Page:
Images: Left, Bruce Dickinson, lead singer Iron Maiden. Right, the band promoting their ‘Somewhere Back in Time’ tour.
A post from guest blogger Rich Robinson.
This week I was lucky enough to get a chance to attend the U.K. premiere of the new Iron Maiden documentary, Flight 666. I’m kind of a fan already, so it was no surprise that I enjoyed it so much, but what did surprise me was the sort of a band they are. Simply put, I don’t think there are that many acts out there with this much integrity. I have to say I really was expecting some Spinal Tap preposterousness, maybe even 'hoping' it might have some Metallica-style prima donnas at each others throats, or at the very least some cocaine, booze, and groupie fueled madness. But surprisingly, it's none of those things at all. In fact, it's a portrait of a well balanced band who seem to genuinely like each other and genuinely love their fans. Sounds a bit boring when you put it like that, but that's the thing, with absolutely no artificial tension or tacked-on plot, it still manages to be both insightful and entertaining.
The movie follows the band on last year’s retrospective 'Somewhere Back in Time’ tour which amazingly covered 50,000 miles and 25 countries in just 45 days. Oh yeah, and it was all on their own plane piloted by singer Bruce Dickinson. You might not realize it, but Maiden are nothing short of a silent juggernaut of a band. They’ve also done it all with no airplay, no mainstream media support, and without ever compromising the sound or aesthetic of the band one little bit in the last 25 years. Yet they have still managed to sell 80 million albums, play some of the worlds biggest shows, and consistently remain one of the biggest bands in the world.
The story nicely champions the tricky logistics of moving a behemoth of a tour to places most bands fear to tread, and the problems that come up. Then, more importantly, are the likable characters it presents. You get the feeling they are really these nice, down to earth blokes who enjoy each others company. If that sounds dull in terms of the narrative, it's not. Their charisma, humor, and humility make all the members of the band engaging and entertaining to watch. There's no complaining, no rock star hissy fits, just guys having fun playing the music they love. In fact, I defy anyone to watch the movie and not come out thinking Niko McBrain is the nicest man in rock.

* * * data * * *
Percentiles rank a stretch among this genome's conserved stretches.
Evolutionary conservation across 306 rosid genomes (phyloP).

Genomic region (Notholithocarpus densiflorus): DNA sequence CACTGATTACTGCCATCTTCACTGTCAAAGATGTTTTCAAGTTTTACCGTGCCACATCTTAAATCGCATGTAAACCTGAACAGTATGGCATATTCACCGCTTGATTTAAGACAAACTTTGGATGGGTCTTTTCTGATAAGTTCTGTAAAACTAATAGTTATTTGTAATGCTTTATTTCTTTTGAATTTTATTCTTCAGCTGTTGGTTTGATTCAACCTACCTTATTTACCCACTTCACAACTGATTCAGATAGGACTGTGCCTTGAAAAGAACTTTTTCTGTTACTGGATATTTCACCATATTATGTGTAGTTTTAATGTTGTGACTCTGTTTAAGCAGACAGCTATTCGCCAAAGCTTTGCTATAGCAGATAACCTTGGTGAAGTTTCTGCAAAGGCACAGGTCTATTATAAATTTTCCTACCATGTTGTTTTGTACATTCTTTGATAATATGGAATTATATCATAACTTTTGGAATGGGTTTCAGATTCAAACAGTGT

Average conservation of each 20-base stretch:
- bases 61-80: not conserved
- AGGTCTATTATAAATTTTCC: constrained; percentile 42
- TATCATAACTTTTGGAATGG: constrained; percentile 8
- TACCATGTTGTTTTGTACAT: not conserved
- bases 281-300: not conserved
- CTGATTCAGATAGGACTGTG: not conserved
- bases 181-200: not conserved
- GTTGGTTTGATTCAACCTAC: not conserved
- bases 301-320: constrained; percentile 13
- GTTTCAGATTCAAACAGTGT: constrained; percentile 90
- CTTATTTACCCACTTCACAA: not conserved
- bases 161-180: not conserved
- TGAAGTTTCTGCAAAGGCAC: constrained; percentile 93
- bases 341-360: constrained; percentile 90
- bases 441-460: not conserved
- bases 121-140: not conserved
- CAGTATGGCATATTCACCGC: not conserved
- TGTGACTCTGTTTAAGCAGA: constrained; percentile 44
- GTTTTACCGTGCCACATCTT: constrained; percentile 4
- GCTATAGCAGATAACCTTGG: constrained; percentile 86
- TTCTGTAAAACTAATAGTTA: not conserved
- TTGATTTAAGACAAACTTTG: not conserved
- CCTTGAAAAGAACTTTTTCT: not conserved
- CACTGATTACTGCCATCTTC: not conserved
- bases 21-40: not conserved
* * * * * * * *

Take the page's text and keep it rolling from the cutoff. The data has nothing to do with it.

Of course, there are the songs too. Perfectly constructed for stadiums, encapsulating the tribal togetherness and fanatical involvement of the fans. You get the feeling this is where these songs naturally live, where they belong, and where they come to life. Hearing the crowd sing "Fear of the Dark" makes the hairs on the back of your neck stand on end. But more, emotive still are the faces of the band as they hear the crowd singing back to them, it's the kind of connection that few other bands, if any, of that size seem to enjoy so sincerely.
There is also the amazing energy of Bruce Dickinson, which is simply astounding. If the leaping around on stage for two hours straight whilst bellowing high octane vocals (scream for me Costa Rica!) is not enough for you, how about getting up the next day to fly the sleeping band and crew to another country?
Most importantly at the center of it all are the fans. The hysteria at the hotel in Buenos Aires is something else, like Beatle-mania. There are people quitting their jobs in India to get to the show and people camping out in Costa Rica for 10 days just to get closer to the stage. I'm not sure who else could inspire that kind of loyalty and dedication these days.
But with all this worship and adoration, the band never once talk down to them, and you're left feeling genuinely like you were on the plane with them, part of the ride. Once again, Maiden takes their fans with them. It's impressive and inspiring, metal fan or not, Flight 666 might just deserve a couple of hours of your time. It's nice to know that nice guys finish first.